Founded in 1824 in Charleston, the Medical University of South Carolina (MUSC) is the oldest medical school in the South, as well as the state's only integrated, academic health sciences center with a unique charge to serve the state through education, research and patient care. Each year, MUSC educates and trains more than 3,000 students and 700 residents in six colleges: Dental Medicine, Graduate Studies, Health Professions, Medicine, Nursing and Pharmacy. The state's leader in obtaining biomedical research funds, in fiscal year 2018, MUSC set a new high, bringing in more than $276.5 million. For information on academic programs, visit http://musc.edu.
As the clinical health system of the Medical University of South Carolina, MUSC Health is dedicated to delivering the highest quality patient care available, while training generations of competent, compassionate health care providers to serve the people of South Carolina and beyond. Comprising some 1,600 beds, more than 100 outreach sites, the MUSC College of Medicine, the physicians' practice plan, and nearly 275 telehealth locations, MUSC Health owns and operates eight hospitals situated in Charleston, Chester, Florence, Lancaster and Marion counties. In 2019, for the fifth consecutive year, U.S. News & World Report named MUSC Health the number one hospital in South Carolina. To learn more about clinical patient services, visit http://muschealth.org.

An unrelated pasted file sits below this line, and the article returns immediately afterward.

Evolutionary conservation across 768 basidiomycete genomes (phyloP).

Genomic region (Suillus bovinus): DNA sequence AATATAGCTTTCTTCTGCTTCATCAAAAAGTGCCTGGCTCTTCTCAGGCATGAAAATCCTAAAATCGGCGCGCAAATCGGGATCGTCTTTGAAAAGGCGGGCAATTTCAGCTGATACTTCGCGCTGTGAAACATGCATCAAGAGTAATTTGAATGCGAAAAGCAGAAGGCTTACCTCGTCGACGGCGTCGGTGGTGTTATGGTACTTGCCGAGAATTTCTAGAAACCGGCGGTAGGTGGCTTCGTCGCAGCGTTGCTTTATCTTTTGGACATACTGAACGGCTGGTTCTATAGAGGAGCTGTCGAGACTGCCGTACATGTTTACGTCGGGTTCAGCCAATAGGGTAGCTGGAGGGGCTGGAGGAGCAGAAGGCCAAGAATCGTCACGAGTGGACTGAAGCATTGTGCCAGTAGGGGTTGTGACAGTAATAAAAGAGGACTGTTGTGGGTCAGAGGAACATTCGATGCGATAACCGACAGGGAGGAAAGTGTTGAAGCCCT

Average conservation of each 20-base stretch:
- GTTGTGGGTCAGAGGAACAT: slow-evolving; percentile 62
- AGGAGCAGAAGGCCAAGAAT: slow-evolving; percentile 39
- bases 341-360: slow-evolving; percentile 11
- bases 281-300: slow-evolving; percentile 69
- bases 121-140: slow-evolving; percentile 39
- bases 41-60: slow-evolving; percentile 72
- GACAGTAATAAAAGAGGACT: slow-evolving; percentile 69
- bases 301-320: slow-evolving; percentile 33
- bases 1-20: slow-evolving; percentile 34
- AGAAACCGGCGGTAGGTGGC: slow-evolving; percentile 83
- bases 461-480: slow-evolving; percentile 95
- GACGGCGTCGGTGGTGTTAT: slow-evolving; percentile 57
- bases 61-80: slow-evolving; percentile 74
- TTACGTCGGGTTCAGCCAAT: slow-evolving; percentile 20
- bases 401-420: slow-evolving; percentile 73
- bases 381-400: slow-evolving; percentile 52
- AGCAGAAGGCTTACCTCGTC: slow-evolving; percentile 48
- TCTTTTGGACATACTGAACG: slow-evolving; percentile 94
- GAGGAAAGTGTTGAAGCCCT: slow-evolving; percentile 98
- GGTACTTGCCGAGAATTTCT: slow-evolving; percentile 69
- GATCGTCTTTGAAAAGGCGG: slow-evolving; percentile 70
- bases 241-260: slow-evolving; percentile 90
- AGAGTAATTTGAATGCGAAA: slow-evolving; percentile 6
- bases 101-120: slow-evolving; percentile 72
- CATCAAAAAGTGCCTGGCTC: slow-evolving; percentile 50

MUSC and its affiliates have collective annual budgets of $3 billion. The more than 17,000 MUSC team members include world-class faculty, physicians, specialty providers and scientists who deliver groundbreaking education, research, technology and patient care.
About the South Carolina Clinical & Translational Research Institute
The South Carolina Clinical and Translational Research (SCTR) Institute is the catalyst for changing the culture of biomedical research, facilitating sharing of resources and expertise, and streamlining research-related processes to bring about large-scale, change in the clinical and translational research efforts in South Carolina. Our vision is to improve health outcomes and quality of life for the population through discoveries translated into evidence-based practice.
About the Clinical & Translational Science Awards Program
The Clinical & Translational Science Awards (CTSA) Program supports an innovative national network of medical research institutions -- called "hubs" -- that work together to improve the translational research process to get more treatments to more patients more quickly.
Journal of Clinical and Translational Science